If you have the flu, you want to get well as soon as possible. Along with getting plenty of rest, it's important to pay attention to what you eat and drink. What you put in your body can either help (or hurt) your road to recovery.
Good nutrition will not prevent you from getting the flu. But even marginal nutrient deficiencies in your diet can weaken your immune system. When your body is well nourished with a wide range of wholesome foods, it:
- Has a better chance of attacking the virus once you get it
- Can help build up your strength
- Can provide "reserves" that can be used when you are too ill to eat
Foods that can boost recovery
First, it's important to focus more on healthy food versus supplements. Vitamins from foods are better absorbed. You need less of the vitamin through food than through supplements.
Also, a healthy, wholesome diet will give you needed amounts of protein as well as important vitamins and minerals including zinc, vitamin C, vitamin A and selenium.
The problem is that the flu can often dampen your appetite. That's even more reason to maximize your nutrition and make every calorie count. Here are some suggestions for when you are up to eating:
- Fruits and veggies deliver on antioxidants and vitamins C and A. Try vegetable and bean soups, baked sweet potatoes, fresh fruit, fruit smoothies or sautéed veggies with whole-wheat pasta or brown rice.
- Whole grains are a good source of B vitamins, zinc and selenium. Try some whole-wheat toast, oatmeal with banana slices or barley soup with mushrooms or veggies.
- Lean proteins provide essential amino acids that help your body maintain and build strength. Go for scrambled eggs, simple baked chicken or fish, bean or chicken soup or half a turkey sandwich.
- Healthy fats give you essential fats your body needs for all major functions. Spread some avocado or natural peanut butter on your whole-wheat toast, add walnuts to your oatmeal or drizzle some olive oil or trans-fat-free margarine on your veggies, pasta or potatoes.
Some people find that dairy products increase mucus production, though there is no research to support this. If this happens to you, avoid dairy for a few days.
What about fluids?
Water is the best fluid. It helps lubricate the mucous membranes. You are also safe with juices, such as orange, grape and cranberry.
- Chicken soup may make you feel better. Though warm steam from the soup may be the main reason, some small studies have reported that ingredients in the soup may have anti-inflammatory effects.
- Other warm beverages may have similar soothing effects. Warm drinks work better than cold drinks for opening congested airways. Ginger tea, warm tea with honey and lemon or just warm water and lemon may all be helpful. Decaffeinated tea with honey may help coat your throat and soothe it.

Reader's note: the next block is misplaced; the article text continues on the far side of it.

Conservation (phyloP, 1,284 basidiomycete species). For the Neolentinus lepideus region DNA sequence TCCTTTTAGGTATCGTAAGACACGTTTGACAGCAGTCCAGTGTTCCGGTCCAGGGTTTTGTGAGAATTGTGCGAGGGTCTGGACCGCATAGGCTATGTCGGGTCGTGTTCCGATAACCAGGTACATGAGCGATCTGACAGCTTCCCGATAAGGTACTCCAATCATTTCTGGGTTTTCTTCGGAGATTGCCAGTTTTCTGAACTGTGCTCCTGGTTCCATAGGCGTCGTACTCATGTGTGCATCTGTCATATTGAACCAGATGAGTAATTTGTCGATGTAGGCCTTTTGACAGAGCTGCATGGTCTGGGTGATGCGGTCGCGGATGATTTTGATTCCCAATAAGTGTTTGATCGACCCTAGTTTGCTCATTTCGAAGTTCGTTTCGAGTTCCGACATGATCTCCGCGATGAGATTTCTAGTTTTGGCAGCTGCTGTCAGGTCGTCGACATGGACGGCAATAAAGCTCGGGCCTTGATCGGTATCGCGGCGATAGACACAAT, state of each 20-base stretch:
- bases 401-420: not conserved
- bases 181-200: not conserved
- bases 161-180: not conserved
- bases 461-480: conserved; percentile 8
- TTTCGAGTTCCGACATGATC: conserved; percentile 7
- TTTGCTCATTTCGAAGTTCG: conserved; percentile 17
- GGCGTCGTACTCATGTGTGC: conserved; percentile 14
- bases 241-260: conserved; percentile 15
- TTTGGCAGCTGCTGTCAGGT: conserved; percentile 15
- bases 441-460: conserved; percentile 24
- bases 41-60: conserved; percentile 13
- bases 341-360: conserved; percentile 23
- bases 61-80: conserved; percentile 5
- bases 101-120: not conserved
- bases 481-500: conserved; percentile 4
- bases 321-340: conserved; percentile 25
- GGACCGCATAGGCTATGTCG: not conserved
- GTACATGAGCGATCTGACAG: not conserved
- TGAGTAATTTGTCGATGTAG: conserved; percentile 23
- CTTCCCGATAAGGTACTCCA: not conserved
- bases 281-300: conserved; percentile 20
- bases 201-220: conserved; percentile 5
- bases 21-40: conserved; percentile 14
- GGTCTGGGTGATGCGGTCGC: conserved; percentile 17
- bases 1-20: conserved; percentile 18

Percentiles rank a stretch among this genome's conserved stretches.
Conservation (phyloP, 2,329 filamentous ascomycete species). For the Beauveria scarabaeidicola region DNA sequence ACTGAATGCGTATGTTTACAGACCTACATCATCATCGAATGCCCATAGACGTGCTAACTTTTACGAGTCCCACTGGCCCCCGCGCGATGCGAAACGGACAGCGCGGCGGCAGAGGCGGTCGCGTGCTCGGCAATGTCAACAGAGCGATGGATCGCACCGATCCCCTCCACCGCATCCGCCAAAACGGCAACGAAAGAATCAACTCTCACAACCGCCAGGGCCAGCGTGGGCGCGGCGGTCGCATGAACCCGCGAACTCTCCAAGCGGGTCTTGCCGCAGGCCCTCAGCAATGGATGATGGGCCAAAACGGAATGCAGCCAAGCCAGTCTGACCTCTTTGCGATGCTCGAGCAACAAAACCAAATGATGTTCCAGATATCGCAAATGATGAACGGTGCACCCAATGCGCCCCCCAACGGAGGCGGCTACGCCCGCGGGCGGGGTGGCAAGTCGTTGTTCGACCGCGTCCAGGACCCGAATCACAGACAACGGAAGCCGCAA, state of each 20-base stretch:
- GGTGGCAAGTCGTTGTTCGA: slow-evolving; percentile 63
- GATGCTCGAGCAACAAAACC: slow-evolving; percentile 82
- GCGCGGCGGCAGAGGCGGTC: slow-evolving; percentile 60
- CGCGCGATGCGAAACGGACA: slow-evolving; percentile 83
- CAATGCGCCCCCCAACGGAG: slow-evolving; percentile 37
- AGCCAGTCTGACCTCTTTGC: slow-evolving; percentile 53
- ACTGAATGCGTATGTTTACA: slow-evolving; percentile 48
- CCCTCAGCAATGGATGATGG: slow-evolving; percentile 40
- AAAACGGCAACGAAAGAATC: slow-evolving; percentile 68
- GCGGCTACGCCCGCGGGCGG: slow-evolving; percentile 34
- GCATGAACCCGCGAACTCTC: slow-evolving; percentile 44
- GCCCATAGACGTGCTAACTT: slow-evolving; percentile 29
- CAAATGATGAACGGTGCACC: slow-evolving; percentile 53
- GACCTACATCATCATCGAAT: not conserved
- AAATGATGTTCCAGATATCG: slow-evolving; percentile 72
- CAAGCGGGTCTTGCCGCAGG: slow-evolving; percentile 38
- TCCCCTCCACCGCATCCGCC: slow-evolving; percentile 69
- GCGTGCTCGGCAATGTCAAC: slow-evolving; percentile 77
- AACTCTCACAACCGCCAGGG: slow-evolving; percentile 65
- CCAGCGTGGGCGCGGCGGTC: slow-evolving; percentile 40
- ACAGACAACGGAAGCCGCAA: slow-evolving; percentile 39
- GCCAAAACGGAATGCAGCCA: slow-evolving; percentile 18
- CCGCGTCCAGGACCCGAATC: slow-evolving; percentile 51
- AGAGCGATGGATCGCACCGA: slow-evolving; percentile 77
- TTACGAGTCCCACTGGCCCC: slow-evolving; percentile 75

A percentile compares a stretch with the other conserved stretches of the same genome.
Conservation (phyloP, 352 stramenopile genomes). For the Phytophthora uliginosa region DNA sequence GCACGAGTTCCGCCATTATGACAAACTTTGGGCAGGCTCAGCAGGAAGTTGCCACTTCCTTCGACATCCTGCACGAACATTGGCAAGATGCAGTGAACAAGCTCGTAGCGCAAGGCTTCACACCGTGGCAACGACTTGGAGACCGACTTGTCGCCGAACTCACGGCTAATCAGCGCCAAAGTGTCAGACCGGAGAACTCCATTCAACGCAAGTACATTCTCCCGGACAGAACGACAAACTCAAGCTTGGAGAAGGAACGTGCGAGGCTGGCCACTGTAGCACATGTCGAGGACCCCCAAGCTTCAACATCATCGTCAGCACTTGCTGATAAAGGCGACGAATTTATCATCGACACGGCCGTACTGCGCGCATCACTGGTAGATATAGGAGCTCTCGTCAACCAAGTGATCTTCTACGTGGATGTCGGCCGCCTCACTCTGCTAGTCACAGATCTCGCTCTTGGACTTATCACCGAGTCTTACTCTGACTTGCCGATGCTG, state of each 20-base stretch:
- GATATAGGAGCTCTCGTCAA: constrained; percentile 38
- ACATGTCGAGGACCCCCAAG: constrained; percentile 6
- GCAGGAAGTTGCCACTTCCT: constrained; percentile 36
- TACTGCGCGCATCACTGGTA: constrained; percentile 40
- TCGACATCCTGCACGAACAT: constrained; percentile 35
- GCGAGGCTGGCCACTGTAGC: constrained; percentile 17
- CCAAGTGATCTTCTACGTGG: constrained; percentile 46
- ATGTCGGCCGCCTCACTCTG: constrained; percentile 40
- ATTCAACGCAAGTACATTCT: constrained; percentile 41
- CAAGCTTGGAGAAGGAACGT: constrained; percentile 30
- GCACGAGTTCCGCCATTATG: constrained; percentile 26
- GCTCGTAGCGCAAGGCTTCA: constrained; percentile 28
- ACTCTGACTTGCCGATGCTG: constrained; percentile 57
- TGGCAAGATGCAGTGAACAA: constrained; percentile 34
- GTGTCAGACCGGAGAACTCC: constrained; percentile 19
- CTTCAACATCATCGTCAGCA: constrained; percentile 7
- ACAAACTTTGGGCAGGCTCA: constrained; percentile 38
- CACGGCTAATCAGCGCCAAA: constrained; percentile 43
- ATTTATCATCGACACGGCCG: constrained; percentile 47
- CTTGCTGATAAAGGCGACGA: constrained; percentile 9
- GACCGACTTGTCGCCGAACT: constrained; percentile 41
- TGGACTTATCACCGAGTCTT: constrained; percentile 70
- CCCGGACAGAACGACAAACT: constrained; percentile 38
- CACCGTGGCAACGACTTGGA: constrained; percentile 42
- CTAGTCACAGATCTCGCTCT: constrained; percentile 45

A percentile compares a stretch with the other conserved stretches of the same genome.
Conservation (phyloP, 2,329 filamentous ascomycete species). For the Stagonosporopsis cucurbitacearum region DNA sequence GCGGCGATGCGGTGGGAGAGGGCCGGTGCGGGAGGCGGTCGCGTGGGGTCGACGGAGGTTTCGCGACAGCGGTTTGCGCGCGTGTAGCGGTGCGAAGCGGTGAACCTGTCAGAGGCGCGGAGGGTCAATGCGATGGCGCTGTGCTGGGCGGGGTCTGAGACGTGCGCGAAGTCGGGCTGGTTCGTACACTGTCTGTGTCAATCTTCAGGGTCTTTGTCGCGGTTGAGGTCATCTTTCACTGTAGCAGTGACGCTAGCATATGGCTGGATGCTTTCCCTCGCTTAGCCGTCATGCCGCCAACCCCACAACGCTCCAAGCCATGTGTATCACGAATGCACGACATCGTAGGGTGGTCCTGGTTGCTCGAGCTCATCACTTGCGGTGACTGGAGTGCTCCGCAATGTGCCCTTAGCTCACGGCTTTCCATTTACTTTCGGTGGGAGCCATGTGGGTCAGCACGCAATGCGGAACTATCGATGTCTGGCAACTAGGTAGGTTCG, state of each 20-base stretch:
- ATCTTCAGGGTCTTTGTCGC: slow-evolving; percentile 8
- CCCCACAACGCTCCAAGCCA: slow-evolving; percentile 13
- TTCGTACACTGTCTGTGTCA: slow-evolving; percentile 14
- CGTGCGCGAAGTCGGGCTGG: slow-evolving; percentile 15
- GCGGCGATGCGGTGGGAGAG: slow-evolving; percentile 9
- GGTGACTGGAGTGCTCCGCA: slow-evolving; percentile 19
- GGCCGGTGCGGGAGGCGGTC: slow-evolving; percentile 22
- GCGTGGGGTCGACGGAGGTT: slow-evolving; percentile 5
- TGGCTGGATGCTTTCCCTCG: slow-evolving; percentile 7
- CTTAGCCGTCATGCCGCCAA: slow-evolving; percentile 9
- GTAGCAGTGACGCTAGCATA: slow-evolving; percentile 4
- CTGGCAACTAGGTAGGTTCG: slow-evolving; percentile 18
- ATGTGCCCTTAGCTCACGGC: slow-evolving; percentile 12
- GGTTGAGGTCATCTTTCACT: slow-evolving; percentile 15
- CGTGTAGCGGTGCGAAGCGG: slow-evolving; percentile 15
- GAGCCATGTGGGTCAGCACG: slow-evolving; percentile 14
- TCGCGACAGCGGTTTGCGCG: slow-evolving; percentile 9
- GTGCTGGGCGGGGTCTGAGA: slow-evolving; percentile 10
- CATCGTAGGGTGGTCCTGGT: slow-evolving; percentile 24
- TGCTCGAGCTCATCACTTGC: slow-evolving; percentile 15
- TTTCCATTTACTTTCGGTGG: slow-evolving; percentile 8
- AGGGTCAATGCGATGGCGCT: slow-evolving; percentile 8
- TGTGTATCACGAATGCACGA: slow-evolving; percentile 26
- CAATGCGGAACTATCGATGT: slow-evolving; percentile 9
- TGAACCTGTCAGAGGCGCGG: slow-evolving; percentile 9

What to avoid
A nutrient-poor diet can weaken your immune system. Though you may be tempted to lie in bed and eat junk, this won't help get you back on your feet.
- Limit junk foods and trans-fatty acids. These are found in commercially baked goods like cookies, crackers, cakes, donuts, margarine and chips. They offer little in terms of protein, vitamins or minerals and lots of calories from sugar or fat.
- Limit sugar and refined carbohydrates. This would include candy, cakes, soda, ice cream and products with white flour.
Nausea and/or diarrhea
If you are nauseous or have diarrhea, try to just sip clear fluids to keep your system well hydrated. These include water, broths, sports drinks, tea with lemon, diluted grape or cranberry juices and gelatin.
Start with small amounts, such as 4 to 8 ounces at a time for adults and 1 ounce or less at a time for children. As tolerated, increase other foods slowly.
Contact your doctor right away if you have any signs that you are becoming dehydrated.
Finally, don't wait to get sick to realize the importance of eating well. Along with regular exercise, good sleep practices and stress reduction, a wholesome eating plan can help you get healthy and stay healthy.
Created on 05/01/2009
Updated on 10/14/2012
- National Institute of Health: Office of Dietary Supplements. Dietary supplement fact sheet: Zinc.
- University of Kentucky Cooperative Extension Service. Build your immune system with good nutrition.
- National Institute of Allergy and Infectious Diseases. Flu (influenza): How foods can affect your immunity to the flu.
- Rennard BO, Ertl RF, Gossman GL, Robbins RA, Rennard SI. Chicken soup inhibits neutrophil chemotaxis in vitro. Chest. 2000;118(4):1150-1157.